July 29, 2004

Co-discover of DNA has died

The man who helped discover the secret of life is dead. Francis Crick, who was 88, died last night in San Diego after a long battle with colon cancer. The search for DNA is one the last century's greatest achievements. The effort won 1962 Nobel Prize for medicine, along with his partner James Watson. They shared the prize with Maurice Wilkins. [via SignOnSanDiego.com]
July 27, 2004

Universal Compliance: A Strategy for Nuclear Security

This draft strategy report from the Carnegie Endowment for International Peace offers a blueprint for U.S. leadership in rethinking the international nuclear nonproliferation regime. The proposed strategy synthesizes some innovative approaches of the George W. Bush administration, the benefits of the traditional treaty-based regime, and many new elements. It highlights both the necessity for strict enforcement of nonproliferation agreements and for global cooperation to forge those agreements. [via Carnegie Endowment for International Peace]

Lawyers blast nuclear pact as a breach of disarmament treaty

The impending renewal of a pact on nuclear research between the United Kingdom and the United States could breach the Nuclear Non-Proliferation Treaty (NPT), British lawyers say."

Critics argue that the two countries have long been in violation of the NPT, the cornerstone of international attempts to halt the spread of nuclear arms, both in spirit and in the letter of the law. But this year's pending renewal of the US/UK Mutual Defense Agreement (MDA) prompted advocacy groups to seek a legal opinion on the matter. Armed with this advice, they are hoping to force both countries to take disarmament more seriously. [via Nature.com]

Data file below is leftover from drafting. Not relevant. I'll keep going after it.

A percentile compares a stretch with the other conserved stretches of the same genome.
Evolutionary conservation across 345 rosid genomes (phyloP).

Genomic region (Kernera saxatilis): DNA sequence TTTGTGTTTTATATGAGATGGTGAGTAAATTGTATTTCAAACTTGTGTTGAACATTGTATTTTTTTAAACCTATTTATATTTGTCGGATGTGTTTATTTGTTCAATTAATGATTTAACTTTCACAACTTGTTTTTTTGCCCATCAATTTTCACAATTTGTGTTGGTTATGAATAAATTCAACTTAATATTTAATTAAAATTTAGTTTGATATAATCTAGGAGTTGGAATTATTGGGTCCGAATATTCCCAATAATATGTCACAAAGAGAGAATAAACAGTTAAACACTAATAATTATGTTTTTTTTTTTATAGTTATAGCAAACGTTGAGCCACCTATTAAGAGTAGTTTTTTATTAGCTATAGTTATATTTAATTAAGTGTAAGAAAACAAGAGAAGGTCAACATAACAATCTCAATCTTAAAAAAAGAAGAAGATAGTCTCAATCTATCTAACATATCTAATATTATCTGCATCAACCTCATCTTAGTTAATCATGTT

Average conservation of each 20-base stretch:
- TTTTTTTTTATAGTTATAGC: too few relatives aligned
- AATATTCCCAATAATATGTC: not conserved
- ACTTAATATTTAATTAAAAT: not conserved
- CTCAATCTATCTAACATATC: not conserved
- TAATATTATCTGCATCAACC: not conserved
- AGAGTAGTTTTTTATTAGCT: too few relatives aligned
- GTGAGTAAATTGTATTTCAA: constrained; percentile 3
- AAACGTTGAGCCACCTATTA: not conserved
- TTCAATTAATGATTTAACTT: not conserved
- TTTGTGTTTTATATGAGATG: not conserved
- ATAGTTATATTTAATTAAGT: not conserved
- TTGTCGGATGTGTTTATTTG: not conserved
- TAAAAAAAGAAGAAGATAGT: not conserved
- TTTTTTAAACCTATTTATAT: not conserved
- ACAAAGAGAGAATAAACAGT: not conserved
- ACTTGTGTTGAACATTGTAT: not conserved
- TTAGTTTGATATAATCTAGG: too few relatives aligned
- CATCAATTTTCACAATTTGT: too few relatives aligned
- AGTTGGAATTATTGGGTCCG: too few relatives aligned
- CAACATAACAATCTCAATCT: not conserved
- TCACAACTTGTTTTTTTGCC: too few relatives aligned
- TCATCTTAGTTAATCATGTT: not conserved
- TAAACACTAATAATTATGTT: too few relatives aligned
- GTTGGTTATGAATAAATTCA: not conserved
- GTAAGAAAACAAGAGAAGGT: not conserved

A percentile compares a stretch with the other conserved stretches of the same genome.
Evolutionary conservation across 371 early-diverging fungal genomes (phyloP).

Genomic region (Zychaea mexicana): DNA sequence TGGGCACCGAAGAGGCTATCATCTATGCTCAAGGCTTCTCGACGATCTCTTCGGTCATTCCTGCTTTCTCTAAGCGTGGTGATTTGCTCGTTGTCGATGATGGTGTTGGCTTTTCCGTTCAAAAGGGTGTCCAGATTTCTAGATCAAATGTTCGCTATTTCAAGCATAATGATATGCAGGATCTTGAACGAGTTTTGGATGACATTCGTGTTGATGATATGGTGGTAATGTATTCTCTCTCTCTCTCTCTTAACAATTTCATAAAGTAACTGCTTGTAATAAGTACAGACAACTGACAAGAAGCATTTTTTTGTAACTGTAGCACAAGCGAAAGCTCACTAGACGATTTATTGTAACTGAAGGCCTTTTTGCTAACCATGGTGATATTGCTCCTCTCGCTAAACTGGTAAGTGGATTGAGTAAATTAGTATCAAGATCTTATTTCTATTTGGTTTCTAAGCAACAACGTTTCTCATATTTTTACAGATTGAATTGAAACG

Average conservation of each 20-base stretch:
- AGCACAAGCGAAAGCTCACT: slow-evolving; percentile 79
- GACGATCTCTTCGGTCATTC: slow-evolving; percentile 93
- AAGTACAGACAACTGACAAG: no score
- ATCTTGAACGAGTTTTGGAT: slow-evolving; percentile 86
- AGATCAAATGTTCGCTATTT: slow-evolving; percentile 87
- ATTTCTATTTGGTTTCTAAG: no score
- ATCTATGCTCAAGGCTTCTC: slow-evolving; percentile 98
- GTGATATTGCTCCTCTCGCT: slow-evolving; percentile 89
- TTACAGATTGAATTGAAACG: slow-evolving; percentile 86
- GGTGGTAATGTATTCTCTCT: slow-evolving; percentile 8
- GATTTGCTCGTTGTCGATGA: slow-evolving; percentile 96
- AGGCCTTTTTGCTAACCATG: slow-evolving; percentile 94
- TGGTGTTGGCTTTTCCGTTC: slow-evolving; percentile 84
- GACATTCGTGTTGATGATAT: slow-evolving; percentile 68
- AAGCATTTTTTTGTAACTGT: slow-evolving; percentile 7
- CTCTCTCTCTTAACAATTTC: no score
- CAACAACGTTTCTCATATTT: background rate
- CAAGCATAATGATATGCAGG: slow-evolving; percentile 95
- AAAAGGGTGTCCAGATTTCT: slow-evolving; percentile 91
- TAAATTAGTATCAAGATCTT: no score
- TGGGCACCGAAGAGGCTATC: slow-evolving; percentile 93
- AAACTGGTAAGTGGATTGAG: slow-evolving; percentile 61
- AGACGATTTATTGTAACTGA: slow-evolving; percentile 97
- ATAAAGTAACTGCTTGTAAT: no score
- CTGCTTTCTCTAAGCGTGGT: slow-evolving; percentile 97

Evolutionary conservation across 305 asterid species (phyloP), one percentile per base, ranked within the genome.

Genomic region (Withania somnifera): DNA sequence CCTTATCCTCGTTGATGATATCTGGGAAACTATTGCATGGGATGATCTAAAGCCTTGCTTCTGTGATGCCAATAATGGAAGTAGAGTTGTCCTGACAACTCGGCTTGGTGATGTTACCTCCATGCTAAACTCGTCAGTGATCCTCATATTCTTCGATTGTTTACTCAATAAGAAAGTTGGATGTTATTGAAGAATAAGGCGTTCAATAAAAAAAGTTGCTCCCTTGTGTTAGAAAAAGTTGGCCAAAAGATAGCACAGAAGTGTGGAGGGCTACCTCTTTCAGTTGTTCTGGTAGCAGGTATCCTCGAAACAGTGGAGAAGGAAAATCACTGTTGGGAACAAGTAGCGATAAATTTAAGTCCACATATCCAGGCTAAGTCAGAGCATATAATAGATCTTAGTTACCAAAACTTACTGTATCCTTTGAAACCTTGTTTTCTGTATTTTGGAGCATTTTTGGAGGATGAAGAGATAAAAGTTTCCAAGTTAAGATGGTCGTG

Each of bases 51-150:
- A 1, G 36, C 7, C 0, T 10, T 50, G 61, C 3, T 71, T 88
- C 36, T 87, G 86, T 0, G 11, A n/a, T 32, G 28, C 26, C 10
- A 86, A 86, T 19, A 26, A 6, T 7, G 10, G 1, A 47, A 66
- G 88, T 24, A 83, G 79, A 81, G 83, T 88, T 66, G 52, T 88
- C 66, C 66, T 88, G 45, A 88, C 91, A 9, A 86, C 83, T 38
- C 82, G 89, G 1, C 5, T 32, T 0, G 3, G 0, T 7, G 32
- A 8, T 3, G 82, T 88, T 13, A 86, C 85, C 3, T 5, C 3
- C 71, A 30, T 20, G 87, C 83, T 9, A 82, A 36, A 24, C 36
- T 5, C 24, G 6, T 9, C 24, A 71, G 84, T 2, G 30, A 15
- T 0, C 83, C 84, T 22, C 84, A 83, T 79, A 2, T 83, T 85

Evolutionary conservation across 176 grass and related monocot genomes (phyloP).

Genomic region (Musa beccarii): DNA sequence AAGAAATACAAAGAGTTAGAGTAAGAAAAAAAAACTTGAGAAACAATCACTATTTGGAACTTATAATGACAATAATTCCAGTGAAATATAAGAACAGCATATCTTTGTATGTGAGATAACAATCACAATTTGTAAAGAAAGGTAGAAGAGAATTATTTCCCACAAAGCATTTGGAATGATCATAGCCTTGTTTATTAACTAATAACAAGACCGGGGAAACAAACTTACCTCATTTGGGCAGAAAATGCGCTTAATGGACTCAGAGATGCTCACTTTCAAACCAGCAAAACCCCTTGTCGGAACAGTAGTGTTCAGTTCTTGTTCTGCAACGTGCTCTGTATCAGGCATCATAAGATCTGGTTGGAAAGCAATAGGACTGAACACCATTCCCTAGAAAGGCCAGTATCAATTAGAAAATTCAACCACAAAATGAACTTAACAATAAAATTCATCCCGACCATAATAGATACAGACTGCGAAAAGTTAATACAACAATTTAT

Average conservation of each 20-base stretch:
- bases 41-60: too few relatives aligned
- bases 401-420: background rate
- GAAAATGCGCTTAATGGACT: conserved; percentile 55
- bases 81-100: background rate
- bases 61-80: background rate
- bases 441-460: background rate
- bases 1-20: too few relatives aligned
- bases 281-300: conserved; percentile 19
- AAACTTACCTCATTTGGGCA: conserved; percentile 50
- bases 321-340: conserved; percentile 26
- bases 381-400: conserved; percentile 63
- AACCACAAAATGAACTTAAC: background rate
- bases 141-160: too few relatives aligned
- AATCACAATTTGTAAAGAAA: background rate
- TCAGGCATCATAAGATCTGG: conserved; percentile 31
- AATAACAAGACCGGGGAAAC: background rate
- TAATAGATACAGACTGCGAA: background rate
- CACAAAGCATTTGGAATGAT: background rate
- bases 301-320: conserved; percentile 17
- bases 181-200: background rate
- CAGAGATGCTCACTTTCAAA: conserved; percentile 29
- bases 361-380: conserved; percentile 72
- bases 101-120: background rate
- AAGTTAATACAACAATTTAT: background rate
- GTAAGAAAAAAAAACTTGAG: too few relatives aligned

Iran resumes building centrifuges used for uranium enrichment

According to The Associated Press, Iran has resumed building and installing equipment that could be used to make nuclear weapons. The diplomats, who spoke on condition of anonymity, said that several weeks ago, Iranian officials broke International Atomic Energy Agency seals on the equipment and restarted the process of assembling and installing centrifuges.

Unlike North Korea's actions two years ago, the IAEA was informed of of Iran's decision to break the seals. These seals, which - unlike in North Korea - "were not a legal requirement" on the part of Tehran.

The U.S. and its allies accuse Iran of working on a weapons program. Iran denies the allegation. [via Yahoo! News]
July 26, 2004

North Korea Rejects U.S. Nuclear Proposal

North Korea on Saturday apparently rejected the U.S offer made at the last round of six-party talks for the communist nation to dismantle its nuclear weapons program, the New York Times reported.

North Korea has offered to return to a "freeze" of its nuclear programs, similar to the one in effect under the Agreed Framework from 1994 to late 2002. President George W. Bush has said he would not return to a freeze deal, saying it would allow Pyongyang continue its nuclear work at its discretion.[via Nuclear Threat Initiative[
July 22, 2004

Texas A&M, UT could vie to run nuclear weapons lab